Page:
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How Not to Invest in Artificial Intelligence

Last month we had the chance to participate in the Creative Destruction Lab (CDL) event that took place in Toronto. This is an interesting program that combines three partners: investors that seek new investment opportunities, startups that seek funding, and the University of Toronto, which enhances its MBA by having its students take part of this very dynamic and exciting part of the economy.

It was fun, it was exciting, and we met a lot of very smart people. We also got to experience the odd process of how venture capital seeks new investments at the earliest stage of a company. They call this ‘pre-seed’ which is funny, because the term ‘seed’ was conceived for investments it meant to be ‘the earliest possible, when you have nothing but an idea’. Now we have pre-seed.

CDL aims to find good ideas lacking the business piece to create a company. It is no surprise then that previous business experience is not very valuable. On the other hand, a PhD on something related to AI is very valuable, because it indicates that the idea is probably on sound technical ground.

That was surprising to me; as an entrepreneur and investor, I would predict bad odds for startups with only an academic achievement from the founder. But the weirdest part is that this approach of valuing ideas over experience is widely used right now. There is a lot of funding going to AI and it does follow that pattern: investing in a PhD or a Professor of AI. Or even better if there are a few founders, all of them PhDs.

I’m guessing this is done with hopes that having such a team will present an attractive acquisition to a tech giant. Do some research, make sure it is noticed, and hope Google will call!

I can’t say there is something wrong with that, but I personally would never start a company hoping it will sell fast. A company is essentially an entity that creates a product that is sold to customers. If the product makes a difference, customers will pay for it. The transaction of selling the product creates a win-win situation: the customer is happier with the product than the money, while the company uses that money to improve that product and expand, and finishes with growing profits.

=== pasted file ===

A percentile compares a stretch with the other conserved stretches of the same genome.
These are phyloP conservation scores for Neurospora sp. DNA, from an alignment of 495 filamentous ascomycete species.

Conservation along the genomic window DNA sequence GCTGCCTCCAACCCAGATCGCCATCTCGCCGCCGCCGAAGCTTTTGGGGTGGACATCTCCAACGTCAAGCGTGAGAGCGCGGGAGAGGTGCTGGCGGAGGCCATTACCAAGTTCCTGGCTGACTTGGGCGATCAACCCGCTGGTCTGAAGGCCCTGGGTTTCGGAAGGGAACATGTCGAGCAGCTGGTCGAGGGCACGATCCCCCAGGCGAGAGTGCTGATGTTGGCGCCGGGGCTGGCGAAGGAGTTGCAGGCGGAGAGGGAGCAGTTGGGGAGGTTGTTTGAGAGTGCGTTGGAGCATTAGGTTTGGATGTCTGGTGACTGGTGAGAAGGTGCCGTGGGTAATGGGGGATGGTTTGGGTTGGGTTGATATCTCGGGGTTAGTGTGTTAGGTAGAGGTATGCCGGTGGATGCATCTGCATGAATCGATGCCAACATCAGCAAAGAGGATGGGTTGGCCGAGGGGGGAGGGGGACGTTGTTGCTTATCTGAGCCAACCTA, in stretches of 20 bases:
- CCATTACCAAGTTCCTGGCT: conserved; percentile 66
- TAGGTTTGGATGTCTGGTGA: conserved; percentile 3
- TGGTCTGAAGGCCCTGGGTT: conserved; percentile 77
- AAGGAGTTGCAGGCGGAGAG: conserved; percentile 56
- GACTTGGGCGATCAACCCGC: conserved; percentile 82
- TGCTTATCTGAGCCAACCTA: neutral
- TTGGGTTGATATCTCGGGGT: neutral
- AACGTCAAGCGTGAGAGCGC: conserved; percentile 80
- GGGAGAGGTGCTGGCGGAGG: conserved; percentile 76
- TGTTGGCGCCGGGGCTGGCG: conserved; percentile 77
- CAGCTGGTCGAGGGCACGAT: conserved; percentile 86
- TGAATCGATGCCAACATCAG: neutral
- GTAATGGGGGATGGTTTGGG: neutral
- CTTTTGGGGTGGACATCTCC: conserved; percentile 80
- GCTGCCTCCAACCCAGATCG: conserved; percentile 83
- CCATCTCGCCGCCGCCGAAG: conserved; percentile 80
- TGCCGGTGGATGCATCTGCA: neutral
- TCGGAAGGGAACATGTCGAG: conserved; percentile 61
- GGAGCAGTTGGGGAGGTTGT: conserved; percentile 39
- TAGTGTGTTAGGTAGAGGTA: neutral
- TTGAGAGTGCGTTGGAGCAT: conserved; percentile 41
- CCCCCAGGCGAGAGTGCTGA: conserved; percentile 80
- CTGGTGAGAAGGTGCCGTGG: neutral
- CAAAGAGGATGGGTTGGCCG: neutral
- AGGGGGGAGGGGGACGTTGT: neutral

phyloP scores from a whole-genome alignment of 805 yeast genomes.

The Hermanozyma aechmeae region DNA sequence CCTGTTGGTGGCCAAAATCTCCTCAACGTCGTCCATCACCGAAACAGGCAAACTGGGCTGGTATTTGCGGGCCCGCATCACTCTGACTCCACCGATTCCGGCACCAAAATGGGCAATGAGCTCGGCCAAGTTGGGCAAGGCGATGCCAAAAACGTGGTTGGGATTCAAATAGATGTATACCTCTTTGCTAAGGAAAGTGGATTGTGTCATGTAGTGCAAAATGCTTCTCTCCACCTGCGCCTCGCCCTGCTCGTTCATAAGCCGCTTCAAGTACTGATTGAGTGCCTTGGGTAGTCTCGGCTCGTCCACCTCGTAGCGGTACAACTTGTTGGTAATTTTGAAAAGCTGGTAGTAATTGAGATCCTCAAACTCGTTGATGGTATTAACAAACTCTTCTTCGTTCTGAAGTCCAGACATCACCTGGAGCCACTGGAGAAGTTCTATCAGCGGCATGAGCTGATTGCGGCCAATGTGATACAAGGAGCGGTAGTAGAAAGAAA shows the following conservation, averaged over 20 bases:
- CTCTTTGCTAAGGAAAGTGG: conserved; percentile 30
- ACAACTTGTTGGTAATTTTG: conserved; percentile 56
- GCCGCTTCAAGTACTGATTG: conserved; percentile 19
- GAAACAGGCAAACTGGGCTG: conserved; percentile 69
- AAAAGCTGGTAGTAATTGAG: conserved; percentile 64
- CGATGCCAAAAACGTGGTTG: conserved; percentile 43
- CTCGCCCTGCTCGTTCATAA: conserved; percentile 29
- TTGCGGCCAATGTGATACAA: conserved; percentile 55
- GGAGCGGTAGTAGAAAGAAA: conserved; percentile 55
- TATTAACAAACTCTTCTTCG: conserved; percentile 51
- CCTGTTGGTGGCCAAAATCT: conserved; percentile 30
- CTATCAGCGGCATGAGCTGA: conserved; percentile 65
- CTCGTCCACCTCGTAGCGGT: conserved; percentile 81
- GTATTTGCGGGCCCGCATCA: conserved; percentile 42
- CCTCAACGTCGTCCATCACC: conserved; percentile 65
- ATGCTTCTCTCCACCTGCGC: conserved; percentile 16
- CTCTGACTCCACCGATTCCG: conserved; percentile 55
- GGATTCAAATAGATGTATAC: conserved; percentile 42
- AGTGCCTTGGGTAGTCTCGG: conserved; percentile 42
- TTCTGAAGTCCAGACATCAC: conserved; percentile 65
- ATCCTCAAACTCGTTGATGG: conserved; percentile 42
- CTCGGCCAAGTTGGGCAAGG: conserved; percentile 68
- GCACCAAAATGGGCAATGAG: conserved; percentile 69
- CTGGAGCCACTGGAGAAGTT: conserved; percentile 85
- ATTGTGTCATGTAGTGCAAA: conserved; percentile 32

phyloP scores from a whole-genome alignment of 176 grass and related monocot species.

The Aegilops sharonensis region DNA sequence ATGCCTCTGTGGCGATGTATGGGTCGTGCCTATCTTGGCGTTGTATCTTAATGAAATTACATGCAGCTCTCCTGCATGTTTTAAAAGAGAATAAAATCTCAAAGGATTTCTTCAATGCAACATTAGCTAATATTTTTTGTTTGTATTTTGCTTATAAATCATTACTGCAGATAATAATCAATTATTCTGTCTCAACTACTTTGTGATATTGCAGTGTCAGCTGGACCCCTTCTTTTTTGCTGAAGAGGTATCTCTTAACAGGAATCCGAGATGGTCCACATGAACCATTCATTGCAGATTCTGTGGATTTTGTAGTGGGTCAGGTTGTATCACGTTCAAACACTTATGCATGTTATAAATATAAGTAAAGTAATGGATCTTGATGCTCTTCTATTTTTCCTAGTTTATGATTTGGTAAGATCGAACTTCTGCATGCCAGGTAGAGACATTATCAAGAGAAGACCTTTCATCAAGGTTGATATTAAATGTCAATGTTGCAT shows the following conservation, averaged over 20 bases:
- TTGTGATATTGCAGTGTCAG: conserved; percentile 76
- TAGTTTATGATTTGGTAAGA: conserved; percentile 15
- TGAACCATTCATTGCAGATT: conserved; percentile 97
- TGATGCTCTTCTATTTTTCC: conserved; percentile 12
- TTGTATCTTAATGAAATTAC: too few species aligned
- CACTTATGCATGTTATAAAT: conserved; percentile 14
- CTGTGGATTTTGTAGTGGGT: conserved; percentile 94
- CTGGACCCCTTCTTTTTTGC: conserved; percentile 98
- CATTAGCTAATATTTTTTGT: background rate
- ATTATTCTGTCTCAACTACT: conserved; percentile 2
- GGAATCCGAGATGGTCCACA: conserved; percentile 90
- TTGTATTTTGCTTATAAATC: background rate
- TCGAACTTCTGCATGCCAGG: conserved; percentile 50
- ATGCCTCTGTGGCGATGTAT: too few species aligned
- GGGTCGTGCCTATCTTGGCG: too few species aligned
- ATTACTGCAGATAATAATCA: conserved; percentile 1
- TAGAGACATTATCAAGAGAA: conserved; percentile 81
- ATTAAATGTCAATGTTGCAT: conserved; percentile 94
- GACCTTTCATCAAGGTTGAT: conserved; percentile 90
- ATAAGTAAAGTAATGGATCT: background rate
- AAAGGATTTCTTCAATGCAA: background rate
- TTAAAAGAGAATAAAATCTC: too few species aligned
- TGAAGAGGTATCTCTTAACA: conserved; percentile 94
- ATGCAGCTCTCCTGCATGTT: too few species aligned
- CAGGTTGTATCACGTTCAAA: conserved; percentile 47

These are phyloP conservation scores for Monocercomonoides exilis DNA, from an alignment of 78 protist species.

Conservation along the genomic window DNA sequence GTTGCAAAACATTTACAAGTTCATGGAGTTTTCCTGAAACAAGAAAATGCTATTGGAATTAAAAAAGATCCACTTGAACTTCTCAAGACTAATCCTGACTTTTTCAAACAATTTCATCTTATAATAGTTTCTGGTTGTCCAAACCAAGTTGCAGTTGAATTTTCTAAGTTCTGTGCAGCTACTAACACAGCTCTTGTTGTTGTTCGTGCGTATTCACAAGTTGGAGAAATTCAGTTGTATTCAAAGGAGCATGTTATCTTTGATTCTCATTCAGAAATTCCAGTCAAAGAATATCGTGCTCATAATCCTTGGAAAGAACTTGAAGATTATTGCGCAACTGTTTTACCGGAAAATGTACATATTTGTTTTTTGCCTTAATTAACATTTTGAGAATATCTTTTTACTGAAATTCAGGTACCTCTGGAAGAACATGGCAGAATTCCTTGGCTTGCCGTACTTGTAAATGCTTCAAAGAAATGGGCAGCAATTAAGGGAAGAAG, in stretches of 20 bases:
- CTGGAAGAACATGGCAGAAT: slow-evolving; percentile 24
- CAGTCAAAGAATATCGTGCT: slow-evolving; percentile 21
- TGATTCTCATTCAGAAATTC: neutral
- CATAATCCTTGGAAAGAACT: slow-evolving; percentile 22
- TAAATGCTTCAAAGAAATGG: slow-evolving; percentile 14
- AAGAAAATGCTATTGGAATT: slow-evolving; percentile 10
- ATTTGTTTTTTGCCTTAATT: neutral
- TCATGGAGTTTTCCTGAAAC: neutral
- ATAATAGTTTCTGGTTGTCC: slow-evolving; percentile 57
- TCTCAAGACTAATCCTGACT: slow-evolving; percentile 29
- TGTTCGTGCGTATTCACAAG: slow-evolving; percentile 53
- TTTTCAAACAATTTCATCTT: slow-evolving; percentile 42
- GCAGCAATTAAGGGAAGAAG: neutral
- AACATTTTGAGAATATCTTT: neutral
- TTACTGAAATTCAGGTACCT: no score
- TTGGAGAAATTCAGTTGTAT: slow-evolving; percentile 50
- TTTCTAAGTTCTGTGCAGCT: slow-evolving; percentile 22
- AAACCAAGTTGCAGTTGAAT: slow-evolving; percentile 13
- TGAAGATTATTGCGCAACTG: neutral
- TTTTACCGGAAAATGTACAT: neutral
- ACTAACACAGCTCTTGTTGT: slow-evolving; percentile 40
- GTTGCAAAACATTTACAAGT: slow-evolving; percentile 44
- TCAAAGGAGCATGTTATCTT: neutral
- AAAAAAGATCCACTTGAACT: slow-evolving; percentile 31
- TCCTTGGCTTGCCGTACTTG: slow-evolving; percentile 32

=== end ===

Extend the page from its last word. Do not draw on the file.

In my simple definition of a company, the product is really the foundation. No product, no company. Poor product, bad company. AI is basically a software product. An AI company must then have a good software product specialized in artificial intelligence that eventually makes a difference on something in which customers find value. Research alone won’t do this. Universities are good places for research, but are companies?

Software comes in all sort of types and shapes. I imagine that software can be categorized as ‘complex’ if many of the following apply:

  • The code base will be large (lots of lines of code)

  • The requirements are partially unknown and changing (modularize and encapsulate business logic)

  • Performance is a hard requirement (execute fast)

  • There is a batch component and a real-time component (backend / frontend)

  • Use of many tools, frameworks and libraries is a must (nobody can start from scratch)

  • More than one programming language is needed

  • There is a database (too much data to keep in memory all the time)

Okay, so AI is software, the complex type, and this will be the product of a company that wants long-term success. What kind of skills do we need to make this kind of product? Surely PhDs can’t hurt. Here is my take: